The Liberal Democrats in Government will today announce a further £2.3 million of resource funding to support the important botanical research and plant science institution, The Royal Botanical Gardens at Kew.
The announcement by Lib Dem leader and Deputy Prime Minister Nick Clegg MP, comes on top of the £1.5 initial funding he announced in September for 2014/2015, reversing previously published plans by DEFRA officials for large cuts. This extra £2.3 million means Government funding is now maintained until April 2016.
Robin Meltzer, the Liberal Democrat Parliamentary Candidate for Richmond Park and North Kingston said:
"Working with the Climate Change Secretary, Kingston's Ed Davey MP, I have been making the case for proper Government funding for Kew Gardens since the funding gap emerged and I am delighted by today's additional £2.3 million."
"This is not the end of the issue, and protection for Kew will not come off the agenda, but it is a significant moment. It removes the 'cliff edge' that Kew had been facing, just as it was beginning to expand its own revenue-generating operations as part of its strategic vision. Today's announcement also gives Kew the freedoms and flexibility it requires to be able apply for preferential Government loans for projects designed to maximise their income so that they can do the sort of long-term planning which will safeguard their vital work.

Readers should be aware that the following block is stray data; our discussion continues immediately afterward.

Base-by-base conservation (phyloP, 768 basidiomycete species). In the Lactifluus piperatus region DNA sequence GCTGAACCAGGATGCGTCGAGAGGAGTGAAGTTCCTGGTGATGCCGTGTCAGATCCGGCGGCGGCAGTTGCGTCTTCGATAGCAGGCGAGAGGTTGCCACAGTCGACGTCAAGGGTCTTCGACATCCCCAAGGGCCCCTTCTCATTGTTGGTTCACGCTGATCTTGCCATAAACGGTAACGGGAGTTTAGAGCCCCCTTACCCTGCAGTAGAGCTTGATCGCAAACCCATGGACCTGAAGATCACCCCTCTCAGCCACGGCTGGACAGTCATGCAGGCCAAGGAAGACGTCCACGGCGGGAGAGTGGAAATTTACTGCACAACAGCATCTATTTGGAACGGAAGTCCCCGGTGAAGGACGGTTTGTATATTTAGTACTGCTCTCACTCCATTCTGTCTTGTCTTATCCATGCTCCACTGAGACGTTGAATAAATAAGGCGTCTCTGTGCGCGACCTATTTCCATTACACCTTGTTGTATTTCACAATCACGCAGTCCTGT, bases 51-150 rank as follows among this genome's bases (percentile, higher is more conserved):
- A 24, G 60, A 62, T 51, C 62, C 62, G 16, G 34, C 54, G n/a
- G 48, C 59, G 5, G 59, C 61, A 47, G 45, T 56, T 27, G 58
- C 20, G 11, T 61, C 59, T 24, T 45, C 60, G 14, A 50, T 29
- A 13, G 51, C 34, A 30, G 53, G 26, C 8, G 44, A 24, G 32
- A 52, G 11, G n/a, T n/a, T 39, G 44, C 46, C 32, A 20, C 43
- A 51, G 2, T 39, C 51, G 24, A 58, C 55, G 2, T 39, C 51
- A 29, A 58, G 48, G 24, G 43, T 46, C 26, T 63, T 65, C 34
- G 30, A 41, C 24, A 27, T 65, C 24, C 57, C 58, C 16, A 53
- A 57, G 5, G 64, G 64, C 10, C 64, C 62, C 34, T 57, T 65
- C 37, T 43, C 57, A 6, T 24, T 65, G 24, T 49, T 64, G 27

"We are very fortunate to have Kew Gardens, a World Heritage Site renowned globally as a botanical research and education facility, in this constituency. I am there several times a month and I am committed to continuing to campaign for its protection and support. It is a vital scientific base, employing over 700 people, with multiple research projects and partnerships across the globe. On a recent visit to meet some of the scientists at Kew, I learned about the pioneering work they are doing with some of the world's poorest farmers, to ensure their crops can survive the impacts of a warming planet.
"The Gardens themselves cover 326 acres and attract over 1.3 million visitors every year into our area. Together with its West Sussex site, Wakehurst, it is home to over 19,000 species of living plants. Kew also holds the world’s largest collection of fungal specimens (over 1.25 million), and its Millennium Seed Bank protects over 4,000 species from extinction every year."